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Glass price increase adds to construction cost pressures

Contractors pushed to the brink as insolvencies loom
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Glass is a defining feature of highrise towers, and prices are poised to reach new heights in BC with a 40 per cent increase this month.

Glass suppliers hit the B.C. construction sector with a 40 per cent increase in the price of glass this week, adding to what many builders say are unsustainable cost increases that could lead to a wave of insolvencies.

Guardian Glass gave notice to customers on June 14 that it was raising the price of clear glass 40 per cent effective June 20. Tinted glass will increase 25 per cent.

Other suppliers quickly followed suit.

Guardian declined comment on the increase, which contractors say is impossible to absorb. Combined with cost increases for other materials, it puts the entire production chain at risk, said Craig Enns, vice-president and area manager with EllisDon Corp. in Vancouver.

“The scale of the increases now is such that no matter how good or honourable a trade you are, you can’t absorb a 20 per cent glass increase overnight and still honour your price. Those margins just don’t exist,” Enns said during a June 16 panel discussion regarding construction costs hosted by commercial real estate association NAIOP.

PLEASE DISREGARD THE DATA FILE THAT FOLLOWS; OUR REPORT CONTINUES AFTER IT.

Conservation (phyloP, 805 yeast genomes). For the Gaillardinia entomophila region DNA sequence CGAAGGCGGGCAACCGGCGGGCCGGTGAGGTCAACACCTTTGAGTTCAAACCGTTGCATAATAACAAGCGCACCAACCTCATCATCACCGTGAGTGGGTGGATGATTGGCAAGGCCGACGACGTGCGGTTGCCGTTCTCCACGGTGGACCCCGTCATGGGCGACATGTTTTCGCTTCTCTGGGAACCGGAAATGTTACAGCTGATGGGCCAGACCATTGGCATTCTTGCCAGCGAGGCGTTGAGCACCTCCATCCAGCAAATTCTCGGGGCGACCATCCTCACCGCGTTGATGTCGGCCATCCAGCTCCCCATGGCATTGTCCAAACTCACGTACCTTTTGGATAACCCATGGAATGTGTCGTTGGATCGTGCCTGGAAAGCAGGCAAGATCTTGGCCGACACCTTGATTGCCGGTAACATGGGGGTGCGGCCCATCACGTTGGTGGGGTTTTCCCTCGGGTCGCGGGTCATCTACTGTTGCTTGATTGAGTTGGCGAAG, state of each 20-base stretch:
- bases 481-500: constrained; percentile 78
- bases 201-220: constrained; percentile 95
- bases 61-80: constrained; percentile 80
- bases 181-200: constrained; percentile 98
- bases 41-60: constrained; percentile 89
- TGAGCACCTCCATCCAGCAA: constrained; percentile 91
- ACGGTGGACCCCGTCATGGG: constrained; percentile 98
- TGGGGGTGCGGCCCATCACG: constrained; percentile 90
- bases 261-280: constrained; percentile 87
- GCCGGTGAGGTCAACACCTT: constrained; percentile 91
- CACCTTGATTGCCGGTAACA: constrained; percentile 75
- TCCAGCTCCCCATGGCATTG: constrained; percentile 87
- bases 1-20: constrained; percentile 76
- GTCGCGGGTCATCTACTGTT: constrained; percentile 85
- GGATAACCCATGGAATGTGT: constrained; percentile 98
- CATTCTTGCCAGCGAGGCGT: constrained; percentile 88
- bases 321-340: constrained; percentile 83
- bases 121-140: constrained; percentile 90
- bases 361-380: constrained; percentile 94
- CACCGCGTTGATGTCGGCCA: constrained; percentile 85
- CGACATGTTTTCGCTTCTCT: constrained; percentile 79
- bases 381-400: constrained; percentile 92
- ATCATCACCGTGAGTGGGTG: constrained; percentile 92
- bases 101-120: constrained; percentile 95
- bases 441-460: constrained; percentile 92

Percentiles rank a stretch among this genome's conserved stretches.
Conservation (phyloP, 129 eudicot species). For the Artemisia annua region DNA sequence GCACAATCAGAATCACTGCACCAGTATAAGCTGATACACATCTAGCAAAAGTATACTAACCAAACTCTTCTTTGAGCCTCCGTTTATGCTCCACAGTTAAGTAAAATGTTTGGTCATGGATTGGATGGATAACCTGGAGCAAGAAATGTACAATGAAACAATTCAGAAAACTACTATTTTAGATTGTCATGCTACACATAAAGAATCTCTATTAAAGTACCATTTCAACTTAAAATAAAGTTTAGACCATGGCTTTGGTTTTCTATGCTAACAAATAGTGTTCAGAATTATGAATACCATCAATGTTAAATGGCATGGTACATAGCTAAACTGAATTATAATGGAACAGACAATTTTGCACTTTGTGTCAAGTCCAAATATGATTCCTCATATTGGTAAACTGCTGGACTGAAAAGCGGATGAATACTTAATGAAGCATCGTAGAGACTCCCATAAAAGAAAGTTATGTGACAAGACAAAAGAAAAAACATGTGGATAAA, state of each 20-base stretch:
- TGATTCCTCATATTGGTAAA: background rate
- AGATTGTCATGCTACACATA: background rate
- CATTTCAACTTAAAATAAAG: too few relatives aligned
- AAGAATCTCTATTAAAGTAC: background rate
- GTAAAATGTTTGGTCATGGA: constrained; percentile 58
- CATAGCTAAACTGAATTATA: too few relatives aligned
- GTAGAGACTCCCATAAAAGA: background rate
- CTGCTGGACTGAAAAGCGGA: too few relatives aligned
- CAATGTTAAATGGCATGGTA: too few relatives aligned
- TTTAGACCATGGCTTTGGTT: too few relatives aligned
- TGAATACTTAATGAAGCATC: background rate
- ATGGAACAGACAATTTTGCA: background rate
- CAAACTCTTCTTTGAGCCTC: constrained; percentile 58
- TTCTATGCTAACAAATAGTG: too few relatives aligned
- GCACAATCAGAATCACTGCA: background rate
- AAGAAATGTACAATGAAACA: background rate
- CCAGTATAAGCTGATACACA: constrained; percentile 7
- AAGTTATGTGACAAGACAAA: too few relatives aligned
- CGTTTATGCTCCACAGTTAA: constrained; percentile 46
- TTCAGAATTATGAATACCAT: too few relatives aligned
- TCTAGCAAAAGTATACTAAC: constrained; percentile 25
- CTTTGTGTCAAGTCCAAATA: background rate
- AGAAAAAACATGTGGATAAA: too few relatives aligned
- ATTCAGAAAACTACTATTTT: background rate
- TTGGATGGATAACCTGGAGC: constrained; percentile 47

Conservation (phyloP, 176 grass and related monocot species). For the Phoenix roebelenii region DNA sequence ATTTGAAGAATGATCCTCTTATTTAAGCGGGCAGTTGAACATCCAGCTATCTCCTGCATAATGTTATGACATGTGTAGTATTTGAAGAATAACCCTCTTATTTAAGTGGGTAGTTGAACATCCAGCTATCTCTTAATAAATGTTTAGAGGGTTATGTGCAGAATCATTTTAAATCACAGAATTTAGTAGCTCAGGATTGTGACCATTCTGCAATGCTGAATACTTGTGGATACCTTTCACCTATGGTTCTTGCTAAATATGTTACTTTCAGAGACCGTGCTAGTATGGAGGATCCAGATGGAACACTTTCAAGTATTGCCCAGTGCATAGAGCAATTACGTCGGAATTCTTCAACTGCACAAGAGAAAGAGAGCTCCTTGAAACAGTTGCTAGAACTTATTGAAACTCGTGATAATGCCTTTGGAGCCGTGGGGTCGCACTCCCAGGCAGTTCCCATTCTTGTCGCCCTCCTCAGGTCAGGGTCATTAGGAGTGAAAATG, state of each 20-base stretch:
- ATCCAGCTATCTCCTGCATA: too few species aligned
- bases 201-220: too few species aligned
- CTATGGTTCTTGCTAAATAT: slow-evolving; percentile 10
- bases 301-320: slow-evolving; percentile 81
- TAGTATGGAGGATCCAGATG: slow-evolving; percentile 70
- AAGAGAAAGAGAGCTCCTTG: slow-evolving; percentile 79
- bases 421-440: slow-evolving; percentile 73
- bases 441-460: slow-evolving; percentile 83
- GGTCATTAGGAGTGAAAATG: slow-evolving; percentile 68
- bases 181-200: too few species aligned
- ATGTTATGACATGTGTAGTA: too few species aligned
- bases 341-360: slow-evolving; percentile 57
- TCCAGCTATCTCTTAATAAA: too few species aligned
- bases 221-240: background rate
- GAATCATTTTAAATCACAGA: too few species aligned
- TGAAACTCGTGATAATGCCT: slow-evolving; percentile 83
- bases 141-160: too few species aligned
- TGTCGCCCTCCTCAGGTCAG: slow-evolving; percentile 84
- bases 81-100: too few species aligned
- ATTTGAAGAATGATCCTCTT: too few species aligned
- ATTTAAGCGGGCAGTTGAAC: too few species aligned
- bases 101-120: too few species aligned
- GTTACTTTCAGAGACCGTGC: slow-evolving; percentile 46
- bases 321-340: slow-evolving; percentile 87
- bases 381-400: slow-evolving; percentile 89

Glass isn’t the only cost that’s increasing. Statistics Canada’s Industrial Product Price Index reports that lumber costs remain 87 per cent higher than in January 2020, while the prices for fabricated metal products and other construction materials have increased 43 per cent.

Drywall is up 55 per cent versus pre-pandemic levels, NAIOP was told.

Delivery timelines for almost all materials have doubled since the start of the pandemic, adding to cost pressures – if they even arrive.

Enns related how a supplier diverted reinforcing steel for one project mid-Pacific and told the subtrade a new, higher price would be available when the new shipment was en route. The work was being done on a fixed-price basis and was 50 per cent complete by cost.

“He’s now facing, at these cost increases, insolvency, to be frank, to honour his low price,” said Enns.

While the number of contractors in the province is 11 per cent above the five-year average at 26,262, Enns expects the number to drop as soaring costs overtake locked-in project costs.

“We see insolvencies on the verge already,” he said.

Statistics compiled by the federal Office of the Superintendent of Bankruptcy show insolvencies among construction companies nationwide have increased dramatically in recent months. The first quarter saw insolvencies rise 20 per cent to 118. An additional 45 insolvencies in April pushed the total in the latest 12 months to 416, a 42 per cent increase from a year ago.

“There needs to be an understanding that contractors can’t just be a good guy and make it work,” said Bryan Reid, president of Kindred Construction Ltd. in Vancouver.

Kindred is working hard to stay ahead of cost increases and supply chain delays, building extra time into contracts and keeping clients updated as issues arise, but that isn’t always enough.

“I’m getting really good at apologizing,” he quipped. “If there’s a level of relationship with the client group, that conversation is easy to have.”